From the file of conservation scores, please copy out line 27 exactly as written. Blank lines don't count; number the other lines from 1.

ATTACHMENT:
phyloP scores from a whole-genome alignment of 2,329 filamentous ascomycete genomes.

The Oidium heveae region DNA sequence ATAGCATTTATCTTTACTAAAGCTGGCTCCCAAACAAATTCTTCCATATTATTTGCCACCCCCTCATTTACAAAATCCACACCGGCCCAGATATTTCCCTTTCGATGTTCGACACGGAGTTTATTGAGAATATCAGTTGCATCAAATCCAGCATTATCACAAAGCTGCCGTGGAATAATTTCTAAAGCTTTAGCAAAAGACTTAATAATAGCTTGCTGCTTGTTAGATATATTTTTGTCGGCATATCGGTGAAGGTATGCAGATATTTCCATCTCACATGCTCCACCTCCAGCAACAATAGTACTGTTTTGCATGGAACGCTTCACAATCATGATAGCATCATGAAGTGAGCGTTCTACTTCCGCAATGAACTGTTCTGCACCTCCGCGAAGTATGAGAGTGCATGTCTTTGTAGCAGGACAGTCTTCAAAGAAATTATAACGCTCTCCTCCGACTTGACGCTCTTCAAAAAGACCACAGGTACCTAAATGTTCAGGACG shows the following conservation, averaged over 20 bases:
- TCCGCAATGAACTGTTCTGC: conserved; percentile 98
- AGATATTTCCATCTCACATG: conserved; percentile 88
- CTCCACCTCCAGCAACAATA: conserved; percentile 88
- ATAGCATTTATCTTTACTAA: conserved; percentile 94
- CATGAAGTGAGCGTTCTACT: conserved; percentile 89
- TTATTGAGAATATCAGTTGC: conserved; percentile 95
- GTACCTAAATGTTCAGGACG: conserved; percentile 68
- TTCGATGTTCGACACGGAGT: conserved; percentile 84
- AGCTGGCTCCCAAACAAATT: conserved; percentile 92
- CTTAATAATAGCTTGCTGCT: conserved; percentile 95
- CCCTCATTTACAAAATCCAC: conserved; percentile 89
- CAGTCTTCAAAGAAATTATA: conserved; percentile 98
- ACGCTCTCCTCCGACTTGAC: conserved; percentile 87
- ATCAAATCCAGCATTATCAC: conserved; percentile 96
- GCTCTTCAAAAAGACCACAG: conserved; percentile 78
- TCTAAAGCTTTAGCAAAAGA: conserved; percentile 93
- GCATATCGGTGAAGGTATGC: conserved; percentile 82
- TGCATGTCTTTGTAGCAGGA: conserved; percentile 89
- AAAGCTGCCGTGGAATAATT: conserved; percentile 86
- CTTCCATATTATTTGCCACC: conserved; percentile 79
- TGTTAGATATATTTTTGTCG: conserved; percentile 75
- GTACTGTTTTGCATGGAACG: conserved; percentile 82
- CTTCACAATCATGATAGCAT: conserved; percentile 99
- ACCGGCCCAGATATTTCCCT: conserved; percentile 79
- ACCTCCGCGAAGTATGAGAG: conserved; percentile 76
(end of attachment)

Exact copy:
- ACCTCCGCGAAGTATGAGAG: conserved; percentile 76